The viciousness of the Afghan electoral process is inexplicable if one looks at the totality of budgetary resources and discretion available to the Afghan government. Of the $2 billion in annual recurrent and development expenditure of the Afghan government, about two-thirds is externally funded.[2] The foreign-funded component — particularly the money which is routed through the multi-donor-funded, World Bank-administered Afghanistan Reconstruction Trust Fund (ARTF), as well as direct assistance from the World Bank and Asian Development Bank and from bilateral donors — is closely monitored and presumably subject to international standards of audit. While there are reported leakages, mainly from payment of salaries to policemen and (much less so) to teachers, the amounts involved hardly merit the stakes apparent in the Presidential race.

Similarly, the international partners of the Afghan government have constantly complained about the increased level of corruption in the Afghan public sector and the apparent inability of the state to confront it. In fact, the top leadership is often accused of complicity in this, particularly in the appointment of unqualified, and even criminal, elements to key government positions in the provinces. Reports of substantial money changing hands in the appointment of provincial heads of police and even of district administrators and district chiefs of police are quite common, and have been the subject of a number of evaluation studies. At the same time, critics say that the writ of the government does not run beyond Kabul, and that the countryside is under the control of local “warlords.” And yet, many of these same “warlords,” dependent on their takings from the drug industry, extortion, and kidnapping, are the ones who pay to be appointed government functionaries at the provincial and district level. Superficially, it is not clear why a local strongman in unchallenged control of an area would agree to share his loot with various government notables and even minions in Kabul — especially since Kabul cannot budge him.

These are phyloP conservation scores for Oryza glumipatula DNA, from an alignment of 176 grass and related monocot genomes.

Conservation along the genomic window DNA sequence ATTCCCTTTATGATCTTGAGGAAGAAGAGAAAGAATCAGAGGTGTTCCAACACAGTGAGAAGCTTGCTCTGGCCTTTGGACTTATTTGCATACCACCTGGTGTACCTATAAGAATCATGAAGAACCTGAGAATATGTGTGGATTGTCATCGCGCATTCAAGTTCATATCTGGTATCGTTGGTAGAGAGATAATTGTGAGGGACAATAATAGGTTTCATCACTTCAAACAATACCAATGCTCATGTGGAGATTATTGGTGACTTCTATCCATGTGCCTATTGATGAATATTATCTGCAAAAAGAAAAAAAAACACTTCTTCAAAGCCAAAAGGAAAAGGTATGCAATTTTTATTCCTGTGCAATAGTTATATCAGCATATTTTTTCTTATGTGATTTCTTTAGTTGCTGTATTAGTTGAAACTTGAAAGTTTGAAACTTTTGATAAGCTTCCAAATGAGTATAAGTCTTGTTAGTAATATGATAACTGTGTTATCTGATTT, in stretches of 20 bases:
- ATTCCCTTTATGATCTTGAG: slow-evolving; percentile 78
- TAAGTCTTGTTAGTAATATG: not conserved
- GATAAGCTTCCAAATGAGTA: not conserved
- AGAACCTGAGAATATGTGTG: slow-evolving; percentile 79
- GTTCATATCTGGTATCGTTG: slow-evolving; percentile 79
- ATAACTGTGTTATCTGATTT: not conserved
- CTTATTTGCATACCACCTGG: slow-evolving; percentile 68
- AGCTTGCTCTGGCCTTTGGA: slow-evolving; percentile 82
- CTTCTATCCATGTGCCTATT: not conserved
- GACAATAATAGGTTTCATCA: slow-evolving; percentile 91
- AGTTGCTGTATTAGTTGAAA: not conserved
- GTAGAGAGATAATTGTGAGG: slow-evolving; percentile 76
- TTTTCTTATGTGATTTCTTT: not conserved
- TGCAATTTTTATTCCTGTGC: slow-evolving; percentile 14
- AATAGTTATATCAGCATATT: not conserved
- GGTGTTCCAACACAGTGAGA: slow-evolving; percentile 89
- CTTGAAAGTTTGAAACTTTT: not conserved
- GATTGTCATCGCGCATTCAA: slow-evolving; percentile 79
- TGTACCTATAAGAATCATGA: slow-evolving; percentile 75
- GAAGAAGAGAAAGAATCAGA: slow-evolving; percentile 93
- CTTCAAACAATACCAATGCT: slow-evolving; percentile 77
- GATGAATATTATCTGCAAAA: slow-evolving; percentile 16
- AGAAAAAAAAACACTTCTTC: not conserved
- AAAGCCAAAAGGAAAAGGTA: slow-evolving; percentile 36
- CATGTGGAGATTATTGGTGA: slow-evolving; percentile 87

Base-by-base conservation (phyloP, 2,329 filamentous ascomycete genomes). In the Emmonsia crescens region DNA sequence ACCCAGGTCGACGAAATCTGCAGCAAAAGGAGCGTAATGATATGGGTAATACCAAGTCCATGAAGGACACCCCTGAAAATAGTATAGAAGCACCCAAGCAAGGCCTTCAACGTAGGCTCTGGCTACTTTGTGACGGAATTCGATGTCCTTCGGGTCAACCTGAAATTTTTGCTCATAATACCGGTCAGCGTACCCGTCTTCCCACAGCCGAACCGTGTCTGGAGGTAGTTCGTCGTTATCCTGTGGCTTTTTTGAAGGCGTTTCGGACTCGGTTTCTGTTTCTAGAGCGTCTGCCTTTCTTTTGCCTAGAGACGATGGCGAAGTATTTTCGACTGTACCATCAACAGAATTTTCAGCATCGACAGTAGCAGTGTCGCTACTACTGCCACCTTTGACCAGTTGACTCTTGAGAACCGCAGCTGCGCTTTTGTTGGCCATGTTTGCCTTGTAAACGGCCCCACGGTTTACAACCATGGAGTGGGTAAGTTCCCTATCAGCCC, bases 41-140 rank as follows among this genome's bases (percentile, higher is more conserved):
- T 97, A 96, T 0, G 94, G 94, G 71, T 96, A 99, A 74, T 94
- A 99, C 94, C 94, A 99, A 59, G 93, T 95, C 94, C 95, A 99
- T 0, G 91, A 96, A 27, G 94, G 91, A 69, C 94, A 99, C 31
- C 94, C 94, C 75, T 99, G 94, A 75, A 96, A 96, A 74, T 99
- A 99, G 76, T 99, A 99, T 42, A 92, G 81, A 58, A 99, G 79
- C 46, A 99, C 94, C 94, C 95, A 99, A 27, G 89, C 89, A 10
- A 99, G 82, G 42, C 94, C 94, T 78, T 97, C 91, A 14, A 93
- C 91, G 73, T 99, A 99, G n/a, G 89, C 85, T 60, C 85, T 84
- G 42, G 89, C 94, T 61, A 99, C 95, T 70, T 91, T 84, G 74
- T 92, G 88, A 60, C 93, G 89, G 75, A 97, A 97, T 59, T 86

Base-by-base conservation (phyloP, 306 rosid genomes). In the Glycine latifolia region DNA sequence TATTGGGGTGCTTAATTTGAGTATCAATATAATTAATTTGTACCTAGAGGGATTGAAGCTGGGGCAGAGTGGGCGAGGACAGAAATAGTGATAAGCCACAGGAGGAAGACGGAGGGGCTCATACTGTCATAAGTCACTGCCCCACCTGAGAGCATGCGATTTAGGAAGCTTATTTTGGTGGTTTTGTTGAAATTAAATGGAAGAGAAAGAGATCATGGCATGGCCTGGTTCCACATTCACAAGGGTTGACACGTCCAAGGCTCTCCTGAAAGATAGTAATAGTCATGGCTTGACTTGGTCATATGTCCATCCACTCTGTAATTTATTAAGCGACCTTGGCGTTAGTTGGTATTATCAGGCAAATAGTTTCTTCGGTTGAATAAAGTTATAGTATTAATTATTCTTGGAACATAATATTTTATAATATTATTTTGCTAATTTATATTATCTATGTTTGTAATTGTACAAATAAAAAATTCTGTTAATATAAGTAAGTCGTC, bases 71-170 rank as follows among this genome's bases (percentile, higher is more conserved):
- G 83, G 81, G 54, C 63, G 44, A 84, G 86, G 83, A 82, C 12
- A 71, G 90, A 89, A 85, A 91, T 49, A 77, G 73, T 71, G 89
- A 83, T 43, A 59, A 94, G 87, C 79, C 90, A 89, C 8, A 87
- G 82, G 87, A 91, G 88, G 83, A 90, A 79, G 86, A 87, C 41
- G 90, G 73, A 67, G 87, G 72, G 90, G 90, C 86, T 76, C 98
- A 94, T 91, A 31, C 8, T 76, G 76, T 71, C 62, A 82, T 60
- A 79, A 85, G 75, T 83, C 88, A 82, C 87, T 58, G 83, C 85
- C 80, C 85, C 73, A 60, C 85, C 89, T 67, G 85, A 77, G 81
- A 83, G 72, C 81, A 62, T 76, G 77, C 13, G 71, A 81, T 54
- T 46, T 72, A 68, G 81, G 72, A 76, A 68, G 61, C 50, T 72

The answer lies in the need for legitimacy. De facto power can only take an individual so far. And this is where Kabul comes in. Only the government led by the President can give the mantle of legitimacy to the strongest of power entrepreneurs. This is what makes corruption in the system endemic. Taking a loan to pay a bribe to buy an office is seen as an investment, and government appointments in an economically stagnant society are the only means of social advancement. Part of the reason why Western observers often mistake the latent legitimacy that control over Kabul, or of the seals of government, gives any regime is that the structure and role of government in Afghanistan is so different from what they are used to. On the one hand, a society like Afghanistan has a broad array of power systems operating, with de jure systems necessarily limited in their scope largely because of reasons of history, geography, social factors, and recently, the predominance of the war economy. On the other hand, the yearning for stability that arises from such dynamic situations and the social upheaval that has occurred as a result of over a century of government efforts at “fragmenting” society, and the experience of one-fourth of Afghans in refugee camps, has meant that only a central core of the Afghan nation is seen as legitimate and needed to restore order and stability.